If you’ve been kayaking for very long, it’s likely you’ve experienced some pain in your lower back – while the sport is great for reaching remote places on the water, any pain you experience will rob you of any enjoyment you may have on the water. This pain is a signal from your body that something is wrong. If you stop immediately and take steps to address it, you can avoid any severe or permanent damage to your lower back.
Unfortunately, many kayakers and fishermen do not heed this warning from their body and press on. In so doing, they end up creating an even bigger problem that may keep them away from kayaks for an extended period of time.
The dreaded “Yak back” is a common complaint among kayakers. It doesn’t discriminate on age or gender – a spry 25-year old is just as susceptible to “Yak back” as an older adult. It also affects men and women equally.
What is this dreaded “Yak back” and what can kayakers do to address it? Continue reading for a brief background on how you develop lower back pain when using kayaks and things you can do to prevent or alleviate this pain.
Despite advances in seating and back support, kayaks for sale online or in-store can still lead to a lot of back pain if they’re not used properly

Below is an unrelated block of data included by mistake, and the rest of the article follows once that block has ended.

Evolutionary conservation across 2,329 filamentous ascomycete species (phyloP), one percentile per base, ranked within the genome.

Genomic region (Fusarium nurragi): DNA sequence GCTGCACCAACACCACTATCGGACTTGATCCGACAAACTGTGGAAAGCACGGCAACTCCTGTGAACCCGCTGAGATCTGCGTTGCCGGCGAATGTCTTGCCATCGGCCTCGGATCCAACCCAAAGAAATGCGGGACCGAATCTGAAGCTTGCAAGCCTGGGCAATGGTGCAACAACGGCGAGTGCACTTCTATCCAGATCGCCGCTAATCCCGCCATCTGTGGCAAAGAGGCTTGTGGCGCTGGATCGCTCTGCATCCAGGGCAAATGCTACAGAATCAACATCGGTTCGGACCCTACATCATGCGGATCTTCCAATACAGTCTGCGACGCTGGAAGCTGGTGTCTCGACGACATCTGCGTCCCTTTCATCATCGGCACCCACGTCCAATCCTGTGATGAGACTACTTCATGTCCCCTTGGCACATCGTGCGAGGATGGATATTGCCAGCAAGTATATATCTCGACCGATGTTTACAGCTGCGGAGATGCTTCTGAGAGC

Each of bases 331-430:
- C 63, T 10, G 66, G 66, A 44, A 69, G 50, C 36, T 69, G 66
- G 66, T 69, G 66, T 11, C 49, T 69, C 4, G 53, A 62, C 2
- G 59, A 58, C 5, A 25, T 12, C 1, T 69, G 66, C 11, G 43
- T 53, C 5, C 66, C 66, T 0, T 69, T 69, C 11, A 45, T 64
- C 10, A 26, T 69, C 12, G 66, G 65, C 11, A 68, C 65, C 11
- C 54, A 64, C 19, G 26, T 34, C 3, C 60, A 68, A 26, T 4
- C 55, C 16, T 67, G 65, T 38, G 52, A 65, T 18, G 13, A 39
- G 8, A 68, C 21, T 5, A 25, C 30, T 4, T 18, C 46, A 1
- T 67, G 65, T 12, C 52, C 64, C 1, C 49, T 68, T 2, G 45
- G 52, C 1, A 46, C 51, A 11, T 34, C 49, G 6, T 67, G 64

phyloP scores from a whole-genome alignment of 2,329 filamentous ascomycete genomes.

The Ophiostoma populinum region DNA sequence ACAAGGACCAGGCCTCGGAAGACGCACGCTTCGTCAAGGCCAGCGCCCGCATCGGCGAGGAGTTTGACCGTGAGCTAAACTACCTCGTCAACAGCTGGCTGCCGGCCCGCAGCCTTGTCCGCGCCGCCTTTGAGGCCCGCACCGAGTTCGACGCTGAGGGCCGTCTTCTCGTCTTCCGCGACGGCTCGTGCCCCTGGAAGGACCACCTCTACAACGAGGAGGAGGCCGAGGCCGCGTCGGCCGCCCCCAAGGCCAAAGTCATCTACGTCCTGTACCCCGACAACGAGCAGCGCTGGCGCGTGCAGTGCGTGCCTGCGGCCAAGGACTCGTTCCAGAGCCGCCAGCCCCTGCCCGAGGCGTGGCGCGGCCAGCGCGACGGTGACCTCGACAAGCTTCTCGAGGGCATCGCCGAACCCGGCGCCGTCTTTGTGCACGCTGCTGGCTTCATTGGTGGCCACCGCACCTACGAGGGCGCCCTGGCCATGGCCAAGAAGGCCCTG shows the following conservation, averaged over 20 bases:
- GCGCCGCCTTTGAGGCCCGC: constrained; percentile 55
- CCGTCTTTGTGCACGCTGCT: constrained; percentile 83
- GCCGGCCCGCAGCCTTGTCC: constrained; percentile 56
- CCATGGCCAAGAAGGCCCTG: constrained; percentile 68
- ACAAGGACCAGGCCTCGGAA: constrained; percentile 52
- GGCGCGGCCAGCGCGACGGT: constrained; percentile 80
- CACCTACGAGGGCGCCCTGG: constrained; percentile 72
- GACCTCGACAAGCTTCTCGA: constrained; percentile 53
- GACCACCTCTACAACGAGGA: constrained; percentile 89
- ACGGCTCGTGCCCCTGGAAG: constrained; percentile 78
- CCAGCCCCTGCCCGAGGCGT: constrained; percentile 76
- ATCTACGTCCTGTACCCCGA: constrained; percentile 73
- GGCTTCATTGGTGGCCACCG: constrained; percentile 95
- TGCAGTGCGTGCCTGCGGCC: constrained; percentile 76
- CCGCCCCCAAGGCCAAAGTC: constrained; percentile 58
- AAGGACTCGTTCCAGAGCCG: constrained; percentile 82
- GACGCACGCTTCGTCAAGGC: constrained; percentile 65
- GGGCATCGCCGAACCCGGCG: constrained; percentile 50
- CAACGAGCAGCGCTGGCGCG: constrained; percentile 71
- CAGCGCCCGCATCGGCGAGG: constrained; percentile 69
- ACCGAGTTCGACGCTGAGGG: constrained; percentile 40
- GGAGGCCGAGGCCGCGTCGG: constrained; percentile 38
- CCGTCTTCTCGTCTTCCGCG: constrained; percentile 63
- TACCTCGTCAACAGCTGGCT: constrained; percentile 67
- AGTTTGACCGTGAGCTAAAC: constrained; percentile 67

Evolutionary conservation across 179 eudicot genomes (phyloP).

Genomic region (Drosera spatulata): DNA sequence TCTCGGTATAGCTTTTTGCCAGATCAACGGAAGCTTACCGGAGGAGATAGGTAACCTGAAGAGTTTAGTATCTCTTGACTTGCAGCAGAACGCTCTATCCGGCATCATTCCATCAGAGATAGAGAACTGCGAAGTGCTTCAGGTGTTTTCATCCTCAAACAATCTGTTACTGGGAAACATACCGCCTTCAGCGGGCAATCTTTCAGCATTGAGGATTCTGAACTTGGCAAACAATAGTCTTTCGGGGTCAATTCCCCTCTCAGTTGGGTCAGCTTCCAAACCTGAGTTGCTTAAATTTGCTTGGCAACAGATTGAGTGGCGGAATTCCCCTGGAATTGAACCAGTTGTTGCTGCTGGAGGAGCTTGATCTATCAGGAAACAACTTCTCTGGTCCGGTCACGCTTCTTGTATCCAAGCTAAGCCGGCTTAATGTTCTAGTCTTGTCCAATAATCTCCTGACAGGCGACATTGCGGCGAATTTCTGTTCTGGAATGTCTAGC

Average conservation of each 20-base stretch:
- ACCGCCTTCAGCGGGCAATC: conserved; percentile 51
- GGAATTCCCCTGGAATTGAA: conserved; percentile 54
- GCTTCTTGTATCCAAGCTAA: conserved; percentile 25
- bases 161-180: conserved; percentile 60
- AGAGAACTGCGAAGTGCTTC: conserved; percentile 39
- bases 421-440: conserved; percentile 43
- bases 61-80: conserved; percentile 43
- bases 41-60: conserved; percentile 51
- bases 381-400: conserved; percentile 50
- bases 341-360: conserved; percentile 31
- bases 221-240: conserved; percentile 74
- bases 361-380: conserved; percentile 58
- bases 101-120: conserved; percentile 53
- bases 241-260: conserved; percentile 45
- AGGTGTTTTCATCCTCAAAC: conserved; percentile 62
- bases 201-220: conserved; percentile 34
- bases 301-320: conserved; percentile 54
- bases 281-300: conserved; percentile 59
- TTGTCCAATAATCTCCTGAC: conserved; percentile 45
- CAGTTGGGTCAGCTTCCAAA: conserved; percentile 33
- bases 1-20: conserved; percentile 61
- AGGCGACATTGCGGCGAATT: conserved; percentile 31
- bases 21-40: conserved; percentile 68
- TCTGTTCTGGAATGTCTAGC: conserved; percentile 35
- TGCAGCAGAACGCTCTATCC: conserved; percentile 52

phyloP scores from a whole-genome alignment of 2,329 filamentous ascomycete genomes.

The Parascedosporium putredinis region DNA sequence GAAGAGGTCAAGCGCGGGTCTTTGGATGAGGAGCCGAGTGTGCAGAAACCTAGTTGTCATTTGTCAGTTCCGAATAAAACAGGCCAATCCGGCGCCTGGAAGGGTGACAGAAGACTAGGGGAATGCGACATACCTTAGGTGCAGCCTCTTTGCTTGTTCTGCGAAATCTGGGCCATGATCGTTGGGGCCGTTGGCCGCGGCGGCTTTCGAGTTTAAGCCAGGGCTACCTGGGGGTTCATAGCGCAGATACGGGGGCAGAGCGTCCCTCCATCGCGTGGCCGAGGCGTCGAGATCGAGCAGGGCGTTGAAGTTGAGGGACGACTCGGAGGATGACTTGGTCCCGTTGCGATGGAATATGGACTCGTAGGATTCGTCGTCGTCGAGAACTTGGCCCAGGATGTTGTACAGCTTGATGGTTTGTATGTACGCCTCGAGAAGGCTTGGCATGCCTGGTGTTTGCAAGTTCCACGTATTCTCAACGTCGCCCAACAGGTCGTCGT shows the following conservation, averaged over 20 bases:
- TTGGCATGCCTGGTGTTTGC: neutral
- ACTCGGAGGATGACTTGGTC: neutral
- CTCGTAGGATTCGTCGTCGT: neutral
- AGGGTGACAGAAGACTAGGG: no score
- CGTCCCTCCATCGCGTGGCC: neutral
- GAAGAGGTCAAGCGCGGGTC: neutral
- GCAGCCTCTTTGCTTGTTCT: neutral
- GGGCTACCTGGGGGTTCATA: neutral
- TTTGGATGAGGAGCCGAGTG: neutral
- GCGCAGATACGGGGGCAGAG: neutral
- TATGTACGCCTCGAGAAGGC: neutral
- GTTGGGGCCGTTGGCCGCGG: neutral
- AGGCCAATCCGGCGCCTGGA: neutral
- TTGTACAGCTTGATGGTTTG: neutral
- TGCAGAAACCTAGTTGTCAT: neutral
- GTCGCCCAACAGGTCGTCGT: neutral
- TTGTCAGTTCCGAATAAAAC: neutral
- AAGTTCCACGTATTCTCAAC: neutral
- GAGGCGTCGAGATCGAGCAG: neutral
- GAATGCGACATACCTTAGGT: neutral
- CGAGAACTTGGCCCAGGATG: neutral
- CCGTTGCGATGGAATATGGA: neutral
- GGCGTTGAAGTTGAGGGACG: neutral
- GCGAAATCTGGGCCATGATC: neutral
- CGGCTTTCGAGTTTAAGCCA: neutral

The original kayaks used by natives in the Arctic did not have seats at all. The user would simply sit on the floor in an L-shape (back straight with legs straight out). There were no fancy ergonomic back rests. In modern times though, staying in the L-shape sitting position was very difficult for most paddlers since our muscles are not used to it.
Despite continual advancement in seats and back support, all of the bending and twisting places additional pressure on lumbar vertebrae, or the lower part of your spine between your hips and your ribs. Besides the bending and twisting, modern kayaks have foot rests that you put weight on while paddling. Putting weight on these foot rests results in increased pressure on the lumbar, and therefore an increased risk of lower back pain.
Four things common to kayaking that can lead to “Yak back” include:
1. Extended periods of sitting can put more pressure on your back than lifting according to physical therapists. Sitting in a flexed or slouched position only compounds problems caused by sitting for too long.
2. Rotating and bending of the spine repetitively due to poor paddling technique places tremendous pressure on the discs in the lumbar.
3. Improperly lifting the kayak off the ground or off your vehicle places tremendous pressure on back muscles. This problem though is common for any heavy item.
4. Being stationary and unable to change positions to relieve stress on critical pressure points is also a major contributing factor to “Yak back.”
Although today’s kayaks for sale include seats to help you maintain proper posture, many kayakers still slouch. Over time, this can cause you to have some pretty extreme back pain.
Rather than investing in the most expensive seats and back rests, take a few of the following steps to minimize back pain from kayaking